Step two: There is a lot of confusion around toner, and when you’re first establishing a daily skincare routine, it may even seem unnecessary. But most experts agree that toning is an important addition to your skin care routine with beneficial effects for your skin. After you cleanse your skin of impurities, toner removes any residue left behind by the cleanser as well as any make-up or oils your cleanser might have missed. The added cleansing effects help prepare your skin to absorb moisturiser and minimise the appearance of pores. Some toners may have PH balancing and antiseptic effects as well. Apply toner right after you have cleansed your skin while it is still damp. The best way to apply it is with a cotton pad or cotton ball, simply soaking cotton pad with toner and wiping upward and out, starting at your neck.

Step 3: Exfoliate. Our skin is constantly shedding millions of skin cells every day, but sometimes those cells can build up on the surface of our skin and need some extra help to be removed. Exfoliating removes these dead skin cells that have accumulated in our pores. If you struggle with blackheads, acne or breakouts, you’re not going to want to miss this step.

It’s best to exfoliate after toning and before moisturising. You should exfoliate one to three times a week, but this depends on your skin type and how it reacts to exfoliation. Experiment and find what works best for you. There are chemical exfoliators and granule exfoliators such as your traditional sugar or salt scrub. Both can be effective tools for removing dead skin cells, but chemical exfoliating ingredients like AHA and BHA are often more effective in getting deep into your pores and removing buildup.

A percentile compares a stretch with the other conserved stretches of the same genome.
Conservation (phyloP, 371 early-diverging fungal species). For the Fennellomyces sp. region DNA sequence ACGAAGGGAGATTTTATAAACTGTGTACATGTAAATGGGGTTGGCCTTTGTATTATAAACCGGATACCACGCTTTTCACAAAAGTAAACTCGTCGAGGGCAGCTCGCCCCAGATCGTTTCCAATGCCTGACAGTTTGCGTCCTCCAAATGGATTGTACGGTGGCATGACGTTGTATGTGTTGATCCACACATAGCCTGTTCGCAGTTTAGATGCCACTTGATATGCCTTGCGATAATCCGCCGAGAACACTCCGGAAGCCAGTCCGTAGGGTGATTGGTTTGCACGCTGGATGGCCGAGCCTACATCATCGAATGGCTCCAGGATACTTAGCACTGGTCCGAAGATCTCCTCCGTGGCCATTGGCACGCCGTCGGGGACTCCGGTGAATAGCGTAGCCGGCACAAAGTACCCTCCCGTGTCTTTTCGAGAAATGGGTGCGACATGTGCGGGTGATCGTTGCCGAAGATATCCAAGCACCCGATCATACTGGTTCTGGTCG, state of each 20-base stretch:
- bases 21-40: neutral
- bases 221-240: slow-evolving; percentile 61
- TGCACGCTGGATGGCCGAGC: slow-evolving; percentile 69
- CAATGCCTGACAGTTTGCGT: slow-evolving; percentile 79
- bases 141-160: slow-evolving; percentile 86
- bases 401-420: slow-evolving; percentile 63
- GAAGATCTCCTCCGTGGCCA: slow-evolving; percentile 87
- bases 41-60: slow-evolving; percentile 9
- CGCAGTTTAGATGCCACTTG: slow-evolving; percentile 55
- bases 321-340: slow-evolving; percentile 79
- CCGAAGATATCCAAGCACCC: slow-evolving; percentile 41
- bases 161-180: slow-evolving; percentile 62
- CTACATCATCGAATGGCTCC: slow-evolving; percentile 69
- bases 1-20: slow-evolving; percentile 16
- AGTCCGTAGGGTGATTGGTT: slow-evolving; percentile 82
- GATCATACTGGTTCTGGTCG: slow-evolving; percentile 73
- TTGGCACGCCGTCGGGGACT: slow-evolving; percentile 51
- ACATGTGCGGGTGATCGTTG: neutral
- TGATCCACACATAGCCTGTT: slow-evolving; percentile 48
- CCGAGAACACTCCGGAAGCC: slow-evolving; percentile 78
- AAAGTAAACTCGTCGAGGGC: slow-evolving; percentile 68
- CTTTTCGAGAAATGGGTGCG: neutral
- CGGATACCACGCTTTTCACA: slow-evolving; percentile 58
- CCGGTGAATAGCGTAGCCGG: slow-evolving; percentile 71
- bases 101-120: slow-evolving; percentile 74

Properly cleansed skin will allow your next steps e.g. serums and moisturisers get to the right layers of the skin where they will be most effective.

For a skincare consultation or more advice just ask Jill on 064 6632966.

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Annual Christmas motorbike charity road run launched

The Kerry Bikers are hosting their annual Christmas Bike Run on December 18. The event will raise funds for St Francis’ Special School at St Mary of the Angels in […]

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The Kerry Bikers are hosting their annual Christmas Bike Run on December 18.

The event will raise funds for St Francis’ Special School at St Mary of the Angels in Beaufort and Eagle Lodge in Tralee.

Now in its sixth year, the run, which is organised by an amalgamation of several Kerry motorcycle clubs under the banner of Kerry Bikers, will visit Killarney.

The run gets underway at 10.30am from Tralee. The first stop off is in Sheahan’s Centra on the Muckross Road where the Tralee group will be joined by local motorcyclists before setting off on a yet to be decided route.

“We will announce the route in Killarney. Last year we went to Killorglin, Farranfore and Castleisland. This year Abbeyfeale and Listowel may be in reach and if so we will make donations to Nano Nagle Special School too,” organiser Dave Foley said.

Over one hundred motorcycles are expected to take part in the run. Last year the full convoy measured 1.6km from start to finish.

“We hope to exceed that this year,” added Foley